The initial electronic logging device rule proposed by the Federal Motor Carrier Safety Administration has been finalized and is expected to take effect later this year. The FMCSA mandate will primarily effect trucking companies that still use paper logs to record duty status. It will require all drivers currently keeping paper records of duty status in eight or more days out of every 30 days to switch over to ELDs. After the final mandate is published, drivers will have two years to make the complete transition from paper logs to ELDs.
The main resistance to ELDs is coming from drivers threatening to fight the change. Many complain that the added oversight and surveillance that come with the real-time tracking capabilities of the ELDs is an invasion of privacy. Further, drivers are wary of any addition to their work load, fearing that learning how to use the ELDs is an added burden on top of an already stressful job.
The FMCSA discussed the issue of driver resistance when finalizing the new ELD rule and confirmed that educating the drivers on the benefits of ELDs is essential to showing them the importance of this change. The FMCSA has found that when fleets and dispatchers coach their drivers they soon realize the advantages of ELDs and drop any kind of resistance towards the change.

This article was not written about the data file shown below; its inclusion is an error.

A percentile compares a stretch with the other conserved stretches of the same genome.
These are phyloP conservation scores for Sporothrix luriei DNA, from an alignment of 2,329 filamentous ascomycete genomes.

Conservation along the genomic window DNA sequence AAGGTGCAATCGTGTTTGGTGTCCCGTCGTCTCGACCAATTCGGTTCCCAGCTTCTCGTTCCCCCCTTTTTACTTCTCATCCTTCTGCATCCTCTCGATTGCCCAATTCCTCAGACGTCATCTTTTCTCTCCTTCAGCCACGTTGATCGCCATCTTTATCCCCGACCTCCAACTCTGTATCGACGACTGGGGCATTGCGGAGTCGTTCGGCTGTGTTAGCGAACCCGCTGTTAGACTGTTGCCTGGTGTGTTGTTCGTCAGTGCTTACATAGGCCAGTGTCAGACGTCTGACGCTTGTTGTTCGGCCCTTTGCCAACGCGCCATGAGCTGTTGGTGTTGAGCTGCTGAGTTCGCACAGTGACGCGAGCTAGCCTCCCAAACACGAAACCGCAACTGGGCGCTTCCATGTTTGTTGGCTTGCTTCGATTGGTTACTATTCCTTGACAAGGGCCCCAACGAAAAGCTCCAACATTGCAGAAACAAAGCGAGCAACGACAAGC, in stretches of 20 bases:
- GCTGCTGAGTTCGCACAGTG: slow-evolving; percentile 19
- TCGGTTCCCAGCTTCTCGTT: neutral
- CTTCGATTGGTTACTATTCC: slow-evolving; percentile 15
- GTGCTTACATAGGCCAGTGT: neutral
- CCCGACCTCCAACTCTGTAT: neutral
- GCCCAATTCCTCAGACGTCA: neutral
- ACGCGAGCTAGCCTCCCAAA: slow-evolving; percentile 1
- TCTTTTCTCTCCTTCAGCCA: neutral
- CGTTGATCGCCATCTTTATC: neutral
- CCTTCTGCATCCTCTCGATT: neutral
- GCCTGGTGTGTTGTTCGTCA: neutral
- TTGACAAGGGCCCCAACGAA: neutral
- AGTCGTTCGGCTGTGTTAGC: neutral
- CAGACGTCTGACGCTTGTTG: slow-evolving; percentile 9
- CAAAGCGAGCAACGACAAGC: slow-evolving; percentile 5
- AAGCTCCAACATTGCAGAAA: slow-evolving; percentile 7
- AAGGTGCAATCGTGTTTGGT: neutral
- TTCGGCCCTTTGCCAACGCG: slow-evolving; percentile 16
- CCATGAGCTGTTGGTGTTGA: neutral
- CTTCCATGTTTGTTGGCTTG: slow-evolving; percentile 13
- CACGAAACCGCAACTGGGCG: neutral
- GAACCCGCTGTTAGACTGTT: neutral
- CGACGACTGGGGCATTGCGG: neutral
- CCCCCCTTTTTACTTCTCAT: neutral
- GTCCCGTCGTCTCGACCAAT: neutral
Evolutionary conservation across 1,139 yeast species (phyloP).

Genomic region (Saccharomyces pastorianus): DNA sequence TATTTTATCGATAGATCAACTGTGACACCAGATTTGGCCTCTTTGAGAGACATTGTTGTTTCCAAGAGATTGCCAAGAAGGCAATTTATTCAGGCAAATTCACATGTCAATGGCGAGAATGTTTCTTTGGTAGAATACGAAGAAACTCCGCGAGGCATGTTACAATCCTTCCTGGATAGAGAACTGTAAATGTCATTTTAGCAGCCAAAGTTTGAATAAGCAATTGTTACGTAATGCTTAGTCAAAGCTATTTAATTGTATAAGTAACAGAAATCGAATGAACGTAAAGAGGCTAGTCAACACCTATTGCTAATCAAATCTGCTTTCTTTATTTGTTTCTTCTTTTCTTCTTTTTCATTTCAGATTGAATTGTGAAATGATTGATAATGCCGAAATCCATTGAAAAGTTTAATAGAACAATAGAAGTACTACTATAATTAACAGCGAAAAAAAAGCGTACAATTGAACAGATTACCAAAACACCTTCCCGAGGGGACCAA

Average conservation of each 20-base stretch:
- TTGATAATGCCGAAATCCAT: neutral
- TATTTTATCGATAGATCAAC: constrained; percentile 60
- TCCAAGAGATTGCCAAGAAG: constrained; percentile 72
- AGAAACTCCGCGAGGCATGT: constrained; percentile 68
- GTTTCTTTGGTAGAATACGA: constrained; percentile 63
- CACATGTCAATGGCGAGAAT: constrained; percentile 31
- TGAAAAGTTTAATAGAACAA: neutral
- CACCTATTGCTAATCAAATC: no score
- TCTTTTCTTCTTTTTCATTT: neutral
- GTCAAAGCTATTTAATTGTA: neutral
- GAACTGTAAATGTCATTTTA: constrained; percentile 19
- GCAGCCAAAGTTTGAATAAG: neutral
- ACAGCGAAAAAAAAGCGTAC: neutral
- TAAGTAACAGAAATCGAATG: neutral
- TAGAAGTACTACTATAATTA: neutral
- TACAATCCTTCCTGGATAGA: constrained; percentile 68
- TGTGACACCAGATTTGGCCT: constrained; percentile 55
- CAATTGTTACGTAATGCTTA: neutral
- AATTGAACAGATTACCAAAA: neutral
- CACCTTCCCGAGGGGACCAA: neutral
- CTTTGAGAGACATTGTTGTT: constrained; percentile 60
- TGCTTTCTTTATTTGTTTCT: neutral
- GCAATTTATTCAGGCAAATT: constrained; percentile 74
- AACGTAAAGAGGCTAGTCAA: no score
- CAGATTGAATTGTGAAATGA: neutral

The reality is that ELDs do in fact offer a lot of new benefits to truck drivers. Additionally, trucking companies often increase productivity after making the switch. By logging time more efficiently, drivers are able to haul more loads legally and safely, making them more profitable.
Though change is often stressful, using ELDs instead of paper logs seems to have a positive impact on the trucking industry. The learning curve may be slow for some but with two years to make the adjustment, trucking companies should be able to make the change relatively easily.